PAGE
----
Outdoor Hour Challenge #37 Spruce Trees

photo credit: Flickr

“The Norway spruce is a native of Europe, and we find it in America one of the most satisfactory of all spruces for ornamental planting……We have spruces of our own-the black, the white, and the red spruces….The Douglas spruce, which is a fir and not a spruce, is also commonly planted as an ornamental tree, but it is only at its best on the Pacific Coast, where it is one of the most magnificent of trees.”
Handbook of Nature Study, page 675

As we wind down our focus on trees in the Outdoor Hour Challenges, I decided to skip dogwoods and willows since those trees seem like they would be better studied in the spring or summer. I will add them to the list of things to do this spring and we will revisit trees for a few weeks at that time.

This week we will read about and try to observe a spruce tree. This is not a tree our family has in our local area but we did observe lots of spruce trees while we were on our trip to Oregon. I thought they were beautiful trees and the cones were very interesting. So this week, try to find out if you have a spruce in your area and then search it out. If you do not have a spruce to observe, you can still read the section in the book and then spend your outdoor time observing a different tree, maybe one with cones. The Handbook of Nature Study explains that the spruce tree is widely grown as an ornamental tree so you may be surprised to find one in your town.

I found this website useful:
Range Maps of Spruce

Outdoor Hour #37
Focus on Trees-Spruce

1. Read pages 675-678 in the Handbook of Nature Study to learn about the Norway spruce and spruces in general. Since this is not the most widely known variety of tree, you may need to look it up on the internet or in a field guide to learn if you have this particular tree in your area.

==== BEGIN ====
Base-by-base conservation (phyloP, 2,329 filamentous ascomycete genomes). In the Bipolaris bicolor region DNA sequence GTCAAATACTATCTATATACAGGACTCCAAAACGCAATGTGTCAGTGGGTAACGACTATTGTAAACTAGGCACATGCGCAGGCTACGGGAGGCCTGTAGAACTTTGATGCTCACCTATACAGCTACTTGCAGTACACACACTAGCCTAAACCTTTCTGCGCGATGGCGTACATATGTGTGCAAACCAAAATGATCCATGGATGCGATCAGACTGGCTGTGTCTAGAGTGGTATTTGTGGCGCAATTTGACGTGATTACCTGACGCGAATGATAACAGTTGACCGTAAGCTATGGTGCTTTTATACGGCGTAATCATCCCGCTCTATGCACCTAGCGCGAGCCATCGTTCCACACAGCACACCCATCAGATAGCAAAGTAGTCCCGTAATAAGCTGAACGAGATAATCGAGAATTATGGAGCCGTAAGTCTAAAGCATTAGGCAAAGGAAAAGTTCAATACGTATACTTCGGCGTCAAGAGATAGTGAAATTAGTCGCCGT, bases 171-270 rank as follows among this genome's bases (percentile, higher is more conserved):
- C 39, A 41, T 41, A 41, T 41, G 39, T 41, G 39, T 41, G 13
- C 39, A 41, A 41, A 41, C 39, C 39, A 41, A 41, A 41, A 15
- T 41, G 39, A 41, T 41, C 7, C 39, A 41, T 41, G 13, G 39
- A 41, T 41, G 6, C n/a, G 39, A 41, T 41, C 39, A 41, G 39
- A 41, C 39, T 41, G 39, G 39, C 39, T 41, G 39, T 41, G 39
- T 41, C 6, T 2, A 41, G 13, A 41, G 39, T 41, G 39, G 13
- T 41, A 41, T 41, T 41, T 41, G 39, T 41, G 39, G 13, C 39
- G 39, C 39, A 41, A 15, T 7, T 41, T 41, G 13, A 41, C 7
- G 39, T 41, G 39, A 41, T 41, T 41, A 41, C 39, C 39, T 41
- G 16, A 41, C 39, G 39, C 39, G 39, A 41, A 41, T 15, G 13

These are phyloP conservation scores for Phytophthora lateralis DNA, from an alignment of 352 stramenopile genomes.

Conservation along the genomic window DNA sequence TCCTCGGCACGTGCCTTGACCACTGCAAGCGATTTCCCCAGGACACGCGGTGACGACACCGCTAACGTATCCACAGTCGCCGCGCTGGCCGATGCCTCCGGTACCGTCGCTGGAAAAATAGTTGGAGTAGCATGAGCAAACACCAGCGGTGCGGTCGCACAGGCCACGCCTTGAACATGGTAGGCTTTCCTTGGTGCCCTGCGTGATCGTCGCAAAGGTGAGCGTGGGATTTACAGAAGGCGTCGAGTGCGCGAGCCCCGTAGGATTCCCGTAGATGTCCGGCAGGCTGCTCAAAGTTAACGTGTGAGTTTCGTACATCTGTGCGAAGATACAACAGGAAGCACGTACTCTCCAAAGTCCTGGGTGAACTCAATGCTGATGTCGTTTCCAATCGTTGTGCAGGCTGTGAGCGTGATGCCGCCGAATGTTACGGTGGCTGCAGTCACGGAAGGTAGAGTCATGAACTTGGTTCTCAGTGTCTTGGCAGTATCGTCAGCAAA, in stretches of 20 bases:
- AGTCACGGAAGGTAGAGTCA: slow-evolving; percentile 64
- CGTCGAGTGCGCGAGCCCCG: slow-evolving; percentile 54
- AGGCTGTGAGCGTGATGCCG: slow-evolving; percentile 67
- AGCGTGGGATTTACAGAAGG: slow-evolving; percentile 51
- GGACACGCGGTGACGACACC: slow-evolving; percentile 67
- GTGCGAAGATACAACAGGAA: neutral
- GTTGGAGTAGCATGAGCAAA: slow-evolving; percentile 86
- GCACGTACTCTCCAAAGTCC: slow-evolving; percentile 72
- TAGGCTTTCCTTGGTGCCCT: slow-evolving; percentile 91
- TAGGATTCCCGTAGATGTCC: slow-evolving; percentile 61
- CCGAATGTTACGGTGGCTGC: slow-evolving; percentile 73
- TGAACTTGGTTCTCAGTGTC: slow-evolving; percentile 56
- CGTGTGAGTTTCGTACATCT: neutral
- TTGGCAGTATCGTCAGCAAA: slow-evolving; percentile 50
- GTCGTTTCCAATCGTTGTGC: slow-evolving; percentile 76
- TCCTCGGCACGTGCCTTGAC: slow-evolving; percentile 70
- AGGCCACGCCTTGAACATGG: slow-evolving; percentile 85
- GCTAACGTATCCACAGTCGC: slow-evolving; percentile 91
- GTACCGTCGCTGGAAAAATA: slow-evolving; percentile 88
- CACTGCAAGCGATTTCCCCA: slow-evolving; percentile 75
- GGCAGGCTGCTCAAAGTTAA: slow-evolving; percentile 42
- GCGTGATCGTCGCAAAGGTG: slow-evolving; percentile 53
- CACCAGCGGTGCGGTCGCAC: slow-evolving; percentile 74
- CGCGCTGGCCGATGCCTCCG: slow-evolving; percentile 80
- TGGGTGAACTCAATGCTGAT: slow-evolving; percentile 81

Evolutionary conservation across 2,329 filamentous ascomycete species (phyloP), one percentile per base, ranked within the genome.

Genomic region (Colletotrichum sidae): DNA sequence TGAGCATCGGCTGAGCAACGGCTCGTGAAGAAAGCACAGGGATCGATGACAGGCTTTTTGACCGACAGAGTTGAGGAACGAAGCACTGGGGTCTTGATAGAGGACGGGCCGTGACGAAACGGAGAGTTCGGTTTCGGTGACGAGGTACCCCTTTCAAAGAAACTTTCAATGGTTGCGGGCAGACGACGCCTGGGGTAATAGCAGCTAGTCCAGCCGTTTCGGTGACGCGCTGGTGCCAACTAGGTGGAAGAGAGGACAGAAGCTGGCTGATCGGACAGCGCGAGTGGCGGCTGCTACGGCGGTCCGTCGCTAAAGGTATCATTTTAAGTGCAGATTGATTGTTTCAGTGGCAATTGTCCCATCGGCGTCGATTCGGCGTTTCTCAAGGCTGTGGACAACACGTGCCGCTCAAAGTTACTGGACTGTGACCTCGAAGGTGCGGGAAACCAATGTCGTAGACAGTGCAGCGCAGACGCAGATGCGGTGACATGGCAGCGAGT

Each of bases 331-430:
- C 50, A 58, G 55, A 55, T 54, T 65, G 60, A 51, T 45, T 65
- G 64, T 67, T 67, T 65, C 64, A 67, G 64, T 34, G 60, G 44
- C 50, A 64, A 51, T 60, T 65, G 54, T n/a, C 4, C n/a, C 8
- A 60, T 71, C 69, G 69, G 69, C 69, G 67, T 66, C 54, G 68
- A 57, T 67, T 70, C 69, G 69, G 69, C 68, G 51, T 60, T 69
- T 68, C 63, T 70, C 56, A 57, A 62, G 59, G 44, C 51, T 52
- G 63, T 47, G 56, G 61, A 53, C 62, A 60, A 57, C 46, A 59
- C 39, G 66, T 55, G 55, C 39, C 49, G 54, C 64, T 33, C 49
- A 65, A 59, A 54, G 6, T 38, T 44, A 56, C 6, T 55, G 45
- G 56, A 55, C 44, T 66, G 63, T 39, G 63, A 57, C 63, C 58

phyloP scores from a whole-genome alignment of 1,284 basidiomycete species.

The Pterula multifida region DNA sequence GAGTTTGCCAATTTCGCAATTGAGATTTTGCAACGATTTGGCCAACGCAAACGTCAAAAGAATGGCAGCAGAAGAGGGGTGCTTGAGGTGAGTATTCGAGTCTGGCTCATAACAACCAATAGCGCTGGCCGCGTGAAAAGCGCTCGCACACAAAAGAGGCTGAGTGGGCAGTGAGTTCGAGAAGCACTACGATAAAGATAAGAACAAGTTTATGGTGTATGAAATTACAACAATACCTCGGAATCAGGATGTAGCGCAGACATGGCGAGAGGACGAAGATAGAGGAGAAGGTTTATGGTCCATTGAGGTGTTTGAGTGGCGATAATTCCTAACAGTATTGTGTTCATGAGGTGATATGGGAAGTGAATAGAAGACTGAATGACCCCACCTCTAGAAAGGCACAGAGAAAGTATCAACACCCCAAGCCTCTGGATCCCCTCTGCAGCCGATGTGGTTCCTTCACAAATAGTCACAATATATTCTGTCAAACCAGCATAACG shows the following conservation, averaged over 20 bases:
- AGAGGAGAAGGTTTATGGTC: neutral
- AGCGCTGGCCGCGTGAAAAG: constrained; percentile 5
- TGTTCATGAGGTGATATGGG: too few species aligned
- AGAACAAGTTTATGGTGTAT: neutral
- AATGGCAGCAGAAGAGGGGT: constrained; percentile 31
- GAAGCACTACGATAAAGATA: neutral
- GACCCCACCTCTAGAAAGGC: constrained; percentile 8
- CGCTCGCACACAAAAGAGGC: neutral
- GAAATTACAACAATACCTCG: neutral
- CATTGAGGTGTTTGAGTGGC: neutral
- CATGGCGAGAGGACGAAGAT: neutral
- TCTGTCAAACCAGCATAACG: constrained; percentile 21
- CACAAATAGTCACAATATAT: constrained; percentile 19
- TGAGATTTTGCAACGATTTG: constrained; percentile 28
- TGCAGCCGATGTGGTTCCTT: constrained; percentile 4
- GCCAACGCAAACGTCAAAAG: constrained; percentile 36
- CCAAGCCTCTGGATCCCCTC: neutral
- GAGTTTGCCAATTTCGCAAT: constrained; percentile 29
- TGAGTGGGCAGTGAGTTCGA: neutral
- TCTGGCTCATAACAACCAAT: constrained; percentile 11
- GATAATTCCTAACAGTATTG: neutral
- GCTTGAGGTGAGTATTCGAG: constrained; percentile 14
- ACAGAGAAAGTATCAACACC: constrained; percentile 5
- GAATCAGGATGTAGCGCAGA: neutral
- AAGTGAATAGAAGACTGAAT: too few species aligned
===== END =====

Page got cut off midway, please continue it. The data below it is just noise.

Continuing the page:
2. Spend 15 to 20 minutes outdoors this week with your children in your own yard or on your own street. This week you will have two suggested activities.

*If you have spruce tree of any variety in your yard or on your street, use the ideas from the lesson on page 677 to guide your observation of the spruce tree. The Handbook of Nature Study explains that this is the perfect time of year to study the cones of the spruce tree so pay special attention to finding a cone to observe up close. One suggested activity is to hang a closed cone in a dry place and see what happens.

*If you do not have an spruce tree to observe or you have an additional time period for nature study, choose another variety of tree to observe. If you do not have access to an spruce tree, you can use your nature study time this week to study any tree with cones if possible.

3. After your outdoor time, spend a few minutes talking with your child about any trees you observed. Complete any of the suggested activities from the Handbook of Nature Study if you observed a spruce tree. Ask if your child has any questions that they would like to research over the next week. Make note of anything they are interested in learning more about and then look it up in the index of the Handbook of Nature Study. Read more about it if it is covered in the book or check your local library if you need additional information.

4. Make sure to give time and the opportunity for a nature journal entry. You could use the suggested activities and sketch and describe a cone scale, paying attention to the shape of the tip. If you would like to complete a notebook page, see the link below to choose one for your child’s journal. A nature journal entry can be as simple as a sketch, a label, and a date. Press any leaves you collected this week and add them to your nature journal later on.

5. If you identified a tree this week, add it to your list of trees in the front or back of your nature journal. You can also use the Running List notebook page. Make a note indicating whether it is an evergreen or a deciduous tree.

You can purchase all of the first ten challenges in a convenient ebook along with custom notebook pages.


  1. You might re-think skipping dogwoods for now, as they are one of the most distinctive bare winter trees. They are one of the Mad Horses, that is, trees with opposite branching — Maple, Ash, DOGWOOD, and Horse Chesnut, and their onion-shaped buds clinch the winter ID. Come spring you can compare those buds to the flowers that emerge.

  2. Just wanted to check in and say Thank You again =o) for all that you do for the Home School community. I love your Blog and your Nature Challenges!! They have both blessed me so much!! I am getting behind on posting and linking BUT We are DOING the weekly challenages and I appreciate ALL the time and work you put it to this!!! Be Blessed-Angie in GA

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